The process of locating that perfect next appointment is the same regardless of who or what the appointment is, but with football, clubs often miss the important part. It is who they are, what they can do not what they are.
Football managers are often former players, and many players want to become managers (and many managers still want to be players) but it is not a forgone conclusion that great players make great managers. Management is a skill that can be taught to a large degree, but leadership is more of an intrinsic ability. Both are needed to make a great appointment.
The fact that most managers have been players at some point is no surprise, basic understanding of the player level game is vital – as is basic understanding of the industry a CEO operates within, but only those with natural leadership ability are likely to go on to be great managers. Many former Man Utd players have been linked with management; Keane, Robson, even Beckham but it is difficult to see any of them truly being a manager in the same league as Fergie.
Conversely, look at the class defining football managers, most if not all have been professional players, but few were absolute top class.
Recognising the true management candidates, appropriate for that environment, becomes the skill. Chemistry fit is everything – as it is with corporate recruitment.
The process of finding the next Manager should be straight forward, and echo the way in which HeadHunters find the best talent for their clients. That is for the key stakeholders to assess exactly what it is they need, without emotion; desired changes, desired improvements, and desired objectives – all at organisational and operational level.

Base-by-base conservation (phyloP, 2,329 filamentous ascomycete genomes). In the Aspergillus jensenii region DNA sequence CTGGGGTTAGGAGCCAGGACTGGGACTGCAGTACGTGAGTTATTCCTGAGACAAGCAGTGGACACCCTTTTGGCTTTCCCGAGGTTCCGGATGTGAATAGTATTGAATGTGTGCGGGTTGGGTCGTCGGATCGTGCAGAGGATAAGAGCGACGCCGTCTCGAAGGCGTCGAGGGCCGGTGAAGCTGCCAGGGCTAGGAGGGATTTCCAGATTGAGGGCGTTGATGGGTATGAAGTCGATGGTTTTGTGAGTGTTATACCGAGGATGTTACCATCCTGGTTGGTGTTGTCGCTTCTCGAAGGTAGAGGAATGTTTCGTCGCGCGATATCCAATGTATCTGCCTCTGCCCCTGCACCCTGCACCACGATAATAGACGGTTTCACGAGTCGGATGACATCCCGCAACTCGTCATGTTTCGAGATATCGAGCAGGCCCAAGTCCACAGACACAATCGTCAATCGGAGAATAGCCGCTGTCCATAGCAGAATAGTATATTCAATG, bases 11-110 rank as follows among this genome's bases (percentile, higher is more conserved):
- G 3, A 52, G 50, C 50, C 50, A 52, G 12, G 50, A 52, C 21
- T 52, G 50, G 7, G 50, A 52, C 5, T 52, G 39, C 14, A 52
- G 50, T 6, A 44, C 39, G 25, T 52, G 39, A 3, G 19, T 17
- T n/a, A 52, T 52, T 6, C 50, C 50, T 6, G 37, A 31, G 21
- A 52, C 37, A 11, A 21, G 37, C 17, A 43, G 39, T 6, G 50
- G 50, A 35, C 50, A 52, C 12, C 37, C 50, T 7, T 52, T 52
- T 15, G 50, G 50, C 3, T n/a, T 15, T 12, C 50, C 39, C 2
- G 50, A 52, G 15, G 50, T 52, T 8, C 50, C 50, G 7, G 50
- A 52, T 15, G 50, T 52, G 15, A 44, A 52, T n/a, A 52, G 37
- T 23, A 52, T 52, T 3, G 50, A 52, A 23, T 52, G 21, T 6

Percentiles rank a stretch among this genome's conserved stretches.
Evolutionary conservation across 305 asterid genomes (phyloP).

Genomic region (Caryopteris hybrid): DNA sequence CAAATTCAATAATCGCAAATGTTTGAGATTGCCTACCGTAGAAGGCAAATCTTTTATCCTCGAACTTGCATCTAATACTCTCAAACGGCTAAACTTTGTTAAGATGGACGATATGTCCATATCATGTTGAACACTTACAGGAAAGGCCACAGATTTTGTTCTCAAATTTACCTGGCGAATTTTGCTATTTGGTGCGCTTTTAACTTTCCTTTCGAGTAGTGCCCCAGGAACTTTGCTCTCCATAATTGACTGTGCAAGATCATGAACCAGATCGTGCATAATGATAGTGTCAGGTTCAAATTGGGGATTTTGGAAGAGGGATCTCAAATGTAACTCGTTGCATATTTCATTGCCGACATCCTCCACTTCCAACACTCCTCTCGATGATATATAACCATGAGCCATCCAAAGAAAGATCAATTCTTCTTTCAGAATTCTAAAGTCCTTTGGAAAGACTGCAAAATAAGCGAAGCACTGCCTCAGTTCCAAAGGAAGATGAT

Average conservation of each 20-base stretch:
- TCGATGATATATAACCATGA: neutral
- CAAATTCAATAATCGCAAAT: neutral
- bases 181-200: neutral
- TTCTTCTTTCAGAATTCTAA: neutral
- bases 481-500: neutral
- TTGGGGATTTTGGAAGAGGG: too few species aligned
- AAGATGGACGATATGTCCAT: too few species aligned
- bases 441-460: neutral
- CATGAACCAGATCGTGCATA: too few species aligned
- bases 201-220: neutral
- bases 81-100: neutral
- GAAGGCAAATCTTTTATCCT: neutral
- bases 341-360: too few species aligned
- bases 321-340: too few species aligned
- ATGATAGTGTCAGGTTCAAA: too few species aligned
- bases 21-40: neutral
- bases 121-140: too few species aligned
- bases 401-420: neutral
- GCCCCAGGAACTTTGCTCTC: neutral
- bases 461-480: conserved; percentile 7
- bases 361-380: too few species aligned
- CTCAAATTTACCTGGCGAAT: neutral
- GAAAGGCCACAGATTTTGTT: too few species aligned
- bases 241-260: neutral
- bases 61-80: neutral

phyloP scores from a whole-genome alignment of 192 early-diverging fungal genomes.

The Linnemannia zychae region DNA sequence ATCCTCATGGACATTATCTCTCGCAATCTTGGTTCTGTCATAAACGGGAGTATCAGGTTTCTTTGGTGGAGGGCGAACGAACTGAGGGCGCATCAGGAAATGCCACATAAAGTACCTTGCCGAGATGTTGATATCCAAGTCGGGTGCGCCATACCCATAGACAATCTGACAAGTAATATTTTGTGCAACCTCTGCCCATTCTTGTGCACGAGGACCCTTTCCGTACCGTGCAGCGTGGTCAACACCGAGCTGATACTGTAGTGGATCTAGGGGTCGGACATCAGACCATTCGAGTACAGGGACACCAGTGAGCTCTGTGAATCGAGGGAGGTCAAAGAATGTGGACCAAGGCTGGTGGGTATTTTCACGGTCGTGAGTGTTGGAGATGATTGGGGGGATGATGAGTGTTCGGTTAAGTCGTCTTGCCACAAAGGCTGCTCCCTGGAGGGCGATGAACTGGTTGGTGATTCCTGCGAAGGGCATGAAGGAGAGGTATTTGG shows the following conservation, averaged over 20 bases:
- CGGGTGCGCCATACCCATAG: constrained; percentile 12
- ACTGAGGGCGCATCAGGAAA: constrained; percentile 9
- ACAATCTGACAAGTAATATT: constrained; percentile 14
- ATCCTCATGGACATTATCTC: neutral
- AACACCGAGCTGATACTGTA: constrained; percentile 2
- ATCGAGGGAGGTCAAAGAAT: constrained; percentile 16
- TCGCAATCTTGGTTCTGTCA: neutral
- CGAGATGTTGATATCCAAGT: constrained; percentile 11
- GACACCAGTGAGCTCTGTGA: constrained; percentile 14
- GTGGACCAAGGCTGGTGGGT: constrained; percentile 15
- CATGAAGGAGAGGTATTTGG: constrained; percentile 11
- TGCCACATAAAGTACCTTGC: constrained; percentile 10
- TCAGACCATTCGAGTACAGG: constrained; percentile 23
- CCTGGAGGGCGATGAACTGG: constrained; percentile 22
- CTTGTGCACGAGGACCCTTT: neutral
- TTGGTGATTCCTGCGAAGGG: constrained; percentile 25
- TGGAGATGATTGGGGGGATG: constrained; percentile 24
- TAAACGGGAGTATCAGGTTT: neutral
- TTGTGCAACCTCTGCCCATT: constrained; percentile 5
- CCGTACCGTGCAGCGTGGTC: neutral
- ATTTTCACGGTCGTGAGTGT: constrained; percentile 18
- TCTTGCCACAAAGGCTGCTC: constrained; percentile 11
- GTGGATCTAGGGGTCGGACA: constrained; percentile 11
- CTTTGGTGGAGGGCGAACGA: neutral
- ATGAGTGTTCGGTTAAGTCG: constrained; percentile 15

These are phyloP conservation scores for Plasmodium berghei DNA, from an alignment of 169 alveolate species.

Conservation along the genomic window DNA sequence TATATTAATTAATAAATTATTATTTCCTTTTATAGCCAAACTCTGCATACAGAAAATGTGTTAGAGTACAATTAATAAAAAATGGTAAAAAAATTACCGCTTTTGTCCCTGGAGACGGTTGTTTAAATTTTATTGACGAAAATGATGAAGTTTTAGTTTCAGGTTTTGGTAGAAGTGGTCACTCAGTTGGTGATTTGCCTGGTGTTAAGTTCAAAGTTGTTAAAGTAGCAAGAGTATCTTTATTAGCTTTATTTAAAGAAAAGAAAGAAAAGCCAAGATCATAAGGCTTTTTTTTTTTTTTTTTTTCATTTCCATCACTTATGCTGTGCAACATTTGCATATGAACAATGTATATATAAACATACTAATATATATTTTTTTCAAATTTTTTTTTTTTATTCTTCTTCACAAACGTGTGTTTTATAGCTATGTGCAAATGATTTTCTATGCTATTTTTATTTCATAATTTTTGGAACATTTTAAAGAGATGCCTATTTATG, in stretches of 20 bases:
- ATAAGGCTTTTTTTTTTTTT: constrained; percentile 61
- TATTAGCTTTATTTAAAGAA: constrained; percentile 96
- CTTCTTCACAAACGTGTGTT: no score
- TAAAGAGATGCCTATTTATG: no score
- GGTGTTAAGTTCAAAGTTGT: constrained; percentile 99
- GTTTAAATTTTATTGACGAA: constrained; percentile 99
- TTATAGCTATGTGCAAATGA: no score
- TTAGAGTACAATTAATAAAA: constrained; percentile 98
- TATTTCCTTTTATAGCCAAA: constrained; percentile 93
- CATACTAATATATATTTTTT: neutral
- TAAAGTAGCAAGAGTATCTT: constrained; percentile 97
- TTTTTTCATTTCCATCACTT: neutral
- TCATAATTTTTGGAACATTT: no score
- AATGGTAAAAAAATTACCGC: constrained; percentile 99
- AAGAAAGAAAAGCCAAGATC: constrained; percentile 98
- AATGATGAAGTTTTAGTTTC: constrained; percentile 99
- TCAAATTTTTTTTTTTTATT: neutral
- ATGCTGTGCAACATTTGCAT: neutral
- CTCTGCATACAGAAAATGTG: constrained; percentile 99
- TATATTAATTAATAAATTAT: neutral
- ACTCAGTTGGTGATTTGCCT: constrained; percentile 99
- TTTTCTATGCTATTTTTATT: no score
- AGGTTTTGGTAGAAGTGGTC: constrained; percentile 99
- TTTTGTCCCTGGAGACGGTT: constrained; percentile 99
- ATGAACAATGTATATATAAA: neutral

Once those basic ‘must haves’ are decided, the chemistry fit becomes vital. What person, personal style and personality will fit. This will be all the more tricky, yet vital with CEO David Gill’s summertime replacement by Ed Woodward (current Vice Chairman, not ‘Equalizer’).
It is at that point that for a corporate HeadHunter that the real work, and hard work begins. Finding the people and getting their interest. For Man Utd, that bit will be, surely, easier. Potential candidates are largely already well known and the pull of being the Manager at Old Trafford will surely be a call few will outright reject.
I’m no pundit, but even I can see the bones of a potential shortlist.
Jose Mourinho – seemingly the people’s favourite? Gravitas, charisma and results to take on the United mantle but return ticket to Chelsea and opposition within the ranks may scupper.
David Moyes – the smart money? Miracle worker with a virtually non-existent budget at Everton (& PNE before). Real ability to get a team working as well as play the transfer market like a hustler. He’s also ‘available immediately’. out of contract this summer.
Jurgen Klopp – Really smart money? Huge potential, two Bundesliga titles and further thrust into limelight with Borussia Dortmund’s giant killing to secure their place in the Champions League final; offers longevity and style that could/should suit Old Trafford.
Then the former players? Less likely….but emotion runs high.
Ryan Giggs. Always been a Fergie favourite to step up to management citing him as having the ability to step up and ensure continuity in the same way as Pep Guardiola at Barcelona.
Gary Neville. Moved seamlessly into punditry and coaching under Roy Hodgson. Turned management roles down, but could he spurn the advances from Old Trafford?